New restaurant granted alcohol permit
A permit allowing the sale of alcohol was granted to the owner of the new Hibachi-style restaurant on Washington Street East during a Charleston Board of Zoning Appeals meeting Thursday.
The board unanimously voted to grant a conditional use permit to Carina Kwok, allowing her to sell alcohol at Umami, located at 1403 Washington St. E. in the building that formerly housed the Trading Post pawnshop.
Kwok also owns Main Kwong, the Chinese restaurant that has been operating on the city's East End for more than 20 years.
She hasn't set an exact opening date for Umami but hopes for sometime in November. She said most renovations to the building are complete.
"We just need our final inspection," she said.
"Umami" is a Japanese word for pleasant, savory taste.
The planning commission staff recommended that the permit be granted because the restaurant is consistent with other businesses in the area, said Lori Brannon, Charleston neighborhood planner.
"And it's primarily a restaurant and serving alcohol is secondary," she said. "It's not going to be just a bar."
City planners also are pleased that Kwok is transforming a long vacant pawnshop into a new destination on the East End.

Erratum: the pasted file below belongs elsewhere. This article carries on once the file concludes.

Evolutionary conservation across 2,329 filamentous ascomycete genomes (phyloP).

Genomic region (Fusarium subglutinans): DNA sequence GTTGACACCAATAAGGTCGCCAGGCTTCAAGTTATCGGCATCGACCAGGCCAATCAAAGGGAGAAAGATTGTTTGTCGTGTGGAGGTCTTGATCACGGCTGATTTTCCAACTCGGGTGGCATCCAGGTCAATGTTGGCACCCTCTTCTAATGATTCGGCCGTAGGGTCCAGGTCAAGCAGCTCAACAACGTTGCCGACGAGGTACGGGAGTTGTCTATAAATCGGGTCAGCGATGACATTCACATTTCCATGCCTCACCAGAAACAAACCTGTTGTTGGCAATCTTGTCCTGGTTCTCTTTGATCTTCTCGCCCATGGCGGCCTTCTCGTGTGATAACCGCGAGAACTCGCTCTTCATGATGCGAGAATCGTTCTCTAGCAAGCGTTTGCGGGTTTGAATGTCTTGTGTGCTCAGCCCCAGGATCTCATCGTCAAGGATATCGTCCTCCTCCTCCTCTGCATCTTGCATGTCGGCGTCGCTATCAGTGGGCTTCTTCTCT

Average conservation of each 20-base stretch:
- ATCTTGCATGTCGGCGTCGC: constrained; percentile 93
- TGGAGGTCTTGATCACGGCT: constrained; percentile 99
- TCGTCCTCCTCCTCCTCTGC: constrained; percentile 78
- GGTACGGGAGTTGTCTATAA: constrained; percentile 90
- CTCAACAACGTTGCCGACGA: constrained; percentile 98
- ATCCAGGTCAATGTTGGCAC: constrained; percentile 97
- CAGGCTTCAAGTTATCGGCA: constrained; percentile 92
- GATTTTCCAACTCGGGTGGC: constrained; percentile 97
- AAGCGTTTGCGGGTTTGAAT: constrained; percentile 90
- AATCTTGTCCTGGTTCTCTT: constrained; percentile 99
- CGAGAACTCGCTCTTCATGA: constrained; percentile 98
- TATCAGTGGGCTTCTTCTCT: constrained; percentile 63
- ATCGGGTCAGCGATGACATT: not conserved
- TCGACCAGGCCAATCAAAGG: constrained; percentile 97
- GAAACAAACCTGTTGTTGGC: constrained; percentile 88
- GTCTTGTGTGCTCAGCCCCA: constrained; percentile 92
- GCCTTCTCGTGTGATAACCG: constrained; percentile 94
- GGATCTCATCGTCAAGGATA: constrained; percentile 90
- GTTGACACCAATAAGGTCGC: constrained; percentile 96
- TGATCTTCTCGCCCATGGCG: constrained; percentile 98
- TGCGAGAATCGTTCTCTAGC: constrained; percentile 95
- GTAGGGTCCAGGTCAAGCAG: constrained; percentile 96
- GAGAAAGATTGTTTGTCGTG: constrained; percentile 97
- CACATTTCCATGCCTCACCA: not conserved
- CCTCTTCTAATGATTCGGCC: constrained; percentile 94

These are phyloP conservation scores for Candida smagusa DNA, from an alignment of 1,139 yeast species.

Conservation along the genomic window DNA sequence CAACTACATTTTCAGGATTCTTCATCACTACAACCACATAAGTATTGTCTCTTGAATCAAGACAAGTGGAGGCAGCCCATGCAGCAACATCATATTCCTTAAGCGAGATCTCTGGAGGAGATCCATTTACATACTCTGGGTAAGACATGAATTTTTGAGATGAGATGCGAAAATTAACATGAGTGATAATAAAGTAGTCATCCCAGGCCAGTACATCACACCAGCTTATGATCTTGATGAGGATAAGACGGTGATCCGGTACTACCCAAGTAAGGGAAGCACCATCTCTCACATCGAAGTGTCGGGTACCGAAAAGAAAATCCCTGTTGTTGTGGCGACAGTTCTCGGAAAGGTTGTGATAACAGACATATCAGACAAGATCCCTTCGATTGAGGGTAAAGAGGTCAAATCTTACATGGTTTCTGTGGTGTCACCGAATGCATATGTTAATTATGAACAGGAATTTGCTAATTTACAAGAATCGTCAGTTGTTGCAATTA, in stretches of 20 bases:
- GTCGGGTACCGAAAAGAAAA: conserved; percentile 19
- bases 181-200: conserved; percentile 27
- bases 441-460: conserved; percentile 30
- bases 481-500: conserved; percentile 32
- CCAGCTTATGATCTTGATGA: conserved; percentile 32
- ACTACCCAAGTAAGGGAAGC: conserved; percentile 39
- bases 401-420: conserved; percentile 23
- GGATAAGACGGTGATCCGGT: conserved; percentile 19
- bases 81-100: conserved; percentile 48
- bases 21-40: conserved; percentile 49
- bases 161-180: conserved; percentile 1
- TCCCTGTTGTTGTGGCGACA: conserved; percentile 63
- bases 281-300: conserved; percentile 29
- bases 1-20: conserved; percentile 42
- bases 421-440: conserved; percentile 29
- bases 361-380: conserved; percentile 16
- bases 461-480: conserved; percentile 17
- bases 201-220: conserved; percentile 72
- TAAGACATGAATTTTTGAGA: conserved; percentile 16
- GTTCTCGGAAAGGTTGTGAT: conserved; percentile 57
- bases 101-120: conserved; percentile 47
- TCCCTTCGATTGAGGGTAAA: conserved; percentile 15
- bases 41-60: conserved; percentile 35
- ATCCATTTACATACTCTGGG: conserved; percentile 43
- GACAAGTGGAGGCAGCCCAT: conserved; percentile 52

No one opposed the permit. Councilman Marc Weintraub, who represents an East End ward, and East End Main Street Executive Director Ric Cavender spoke in favor of the project.
"This just adds to the eclectic mix of restaurants and happy hour spots we have on the East End," Cavender said.
Kwok has been involved in the revitalization of the East End for many years, he said.
Cavender is also pleased that Kwok is renovating the vacant space, which he called an "eyesore."
"They (Trading Post) had caged windows and a gate around the front door to keep it locked," he said. "The paint was bad and the windows were awful.
"The outside just looked really bad."
The building has been vacant for about five years.
Kwok took advantage of the East End Main Street facade and sign grant program. She will be reimbursed $5,000 for improvements and $1,500 for signs, Cavender said.
"Carina (Kwok) is one of the East End businesspeople that get what we're trying to do on the East End," he said. "It's a great example of East End Main Street teaming up with a neighborhood business."
The building is about 3,000 square feet.
The decision does not have to go before the full city council for approval. However, it could be appealed to Kanawha Circuit Court, Brannon said.
The board also approved the installation of digital signs at five One Stops around the city.
A city ordinance prohibits the installation of digital signs because they can be distracting to drivers, Brannon said.
However, the planning department staff recommended the request be granted because the digital signs will be used only to display the price of gasoline.
"This is a unique situation because gas prices can change a couple of times in a week," Brannon said. "And in some extreme circumstances the gas prices can change a couple of times a day."
Gas station employees can easily change the prices on digital signs.